The self-described A-list hairstylist who’s been in the industry for nearly 25 years talks about what getting hair on the Oscar ballot means for the industry, and his hair predictions for 2013.
Salon Magazine: What did you think about the Oscars last night?
Ted Gibson: Overall, the hair was great. I wish people took more risks with the hair, but there were no disasters so I’m happy about that. What I predicted came true: hair was pulled back, simple, very classic and nothing too avant-garde. There wasn’t very strong makeup or lips—it was playing by the rules.
SM: How do you feel knowing that you added hair and makeup as an Oscar category for the first time in history?
TG: Before, it was always just makeup and costume. When the Academy put hair and makeup on the ballot, it made me happy but at the same time, hair should be its own category. On Twitter last night, there were about two hundred people congratulating me and seeing how amazing it and what that really means for us in the business as hairstylists. That we’re being recognized is a huge step.
SM: Tell me more about what this means for the hairstyling industry.
TG: I’ve been a hairdresser for 24 years. In my 24 years, I’ve been able to work behind the chair, I’ve been able to be a teacher, I’ve done shows and editorial all around the world, I have two salons, my own product line and I work on some of the most famous celebrities in the world. And just the fact of having a beauty school license has allowed me to do so many things. People used to ask me, why do you want to go to beauty school? Why not be a doctor, a social worker, you’re not going to make any money and you’re on your feet all day, and saying things with all these negative connotations, and I think that getting hair on the ballot was a validation. An acceptance that makes me feel really, really good.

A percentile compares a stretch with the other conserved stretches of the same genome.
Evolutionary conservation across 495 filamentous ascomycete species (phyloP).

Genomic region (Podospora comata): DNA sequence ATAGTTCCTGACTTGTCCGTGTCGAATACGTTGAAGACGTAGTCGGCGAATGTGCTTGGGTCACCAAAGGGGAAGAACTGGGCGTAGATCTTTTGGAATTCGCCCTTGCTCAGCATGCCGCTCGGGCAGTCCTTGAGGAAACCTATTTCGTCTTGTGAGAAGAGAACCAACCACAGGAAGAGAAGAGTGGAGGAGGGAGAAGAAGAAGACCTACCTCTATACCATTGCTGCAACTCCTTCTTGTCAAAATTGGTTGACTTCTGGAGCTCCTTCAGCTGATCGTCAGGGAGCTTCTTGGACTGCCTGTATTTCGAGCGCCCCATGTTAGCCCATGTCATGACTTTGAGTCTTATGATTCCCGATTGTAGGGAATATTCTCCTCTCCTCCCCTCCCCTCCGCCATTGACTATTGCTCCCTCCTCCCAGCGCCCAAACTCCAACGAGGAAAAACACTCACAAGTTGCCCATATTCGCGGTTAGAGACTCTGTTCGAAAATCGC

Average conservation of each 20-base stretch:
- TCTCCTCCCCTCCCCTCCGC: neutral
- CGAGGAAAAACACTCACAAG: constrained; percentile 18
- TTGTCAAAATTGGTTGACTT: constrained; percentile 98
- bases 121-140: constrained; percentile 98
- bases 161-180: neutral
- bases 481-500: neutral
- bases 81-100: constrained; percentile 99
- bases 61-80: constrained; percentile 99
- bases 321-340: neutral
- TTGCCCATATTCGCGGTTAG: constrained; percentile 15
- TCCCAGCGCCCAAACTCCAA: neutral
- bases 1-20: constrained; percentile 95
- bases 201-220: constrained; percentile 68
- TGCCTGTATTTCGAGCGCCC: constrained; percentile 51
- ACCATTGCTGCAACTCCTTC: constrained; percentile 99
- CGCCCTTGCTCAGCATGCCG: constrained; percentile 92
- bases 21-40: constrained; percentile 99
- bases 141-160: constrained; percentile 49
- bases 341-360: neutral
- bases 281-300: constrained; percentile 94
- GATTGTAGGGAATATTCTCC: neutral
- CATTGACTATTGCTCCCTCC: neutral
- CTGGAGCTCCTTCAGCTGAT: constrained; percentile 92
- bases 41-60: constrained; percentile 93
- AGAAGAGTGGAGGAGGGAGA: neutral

SM: I can only imagine Lisa Westcott and Julie Dartnell today, people know who they are and what they’ve done, all around the world now.
TG: I wept a lot last night, and I didn’t win an Oscar last night, but I felt like I did. That validation was for every hairstylist. What I encourage hairdressers to do all the time is to raise their prices every year because it’s an injustice to us that we don’t value ourselves enough—when we raise our prices, it helps to raise our industry. When we don’t raise our prices and we’re not doing the things we should be doing, people don’t have us in the best light. And I know the power of a good haircut, clients are two different people from when they came into the salon and when they walk out. We’re building up people.
SM: What’s it like to work with high-profile celebrity clients?
TG: I’ve done hair for Jessica Chastain, Anne Hathaway, Deborah Messing, Zoe Saldana, Ashley Greene, Angelina Jolie. The great thing about the work I do is that I treat everyone like I’m treating Angelina. To me, it doesn’t matter who it is—my platform has always been about the individual. My tagline is ‘beauty is individual.’ I’ll always consider the texture of hair, and it’s always about the technique and product you use to make someone look really beautiful.
SM: Switching gears, what’s a really hot hair prediction for 2013?
TG: Well, we just came back from fashion week, and at Rachel Roy, the hair was a key part. I think we’ll see the bob with bangs, lots of texture.
SM: What hairstyle are you ready to see out the door?
TG: Ombre. I like it when there’s gradation—for example, some pink on the ends applied with hair chalk. But when it’s dark at the top and then dramatically light at the bottom, I think that’s missing the point. It’s too severe and doesn’t look good.
SM: What will you be up to this year, where can we expect to find you?
TG: I’ll be working on a show called Lisa and Friends, do some charity events, and I’m really excited about my advanced academies in New York and Florida. I just opened those a year ago, and I’m very excited about what this can do for hairdressers, to change their consciousness about hair. It’s not just teaching a haircut, but about the technique. A haircut can’t be applied on everyone, but techniques last, and hairstylists learn to adapt it on anyone.
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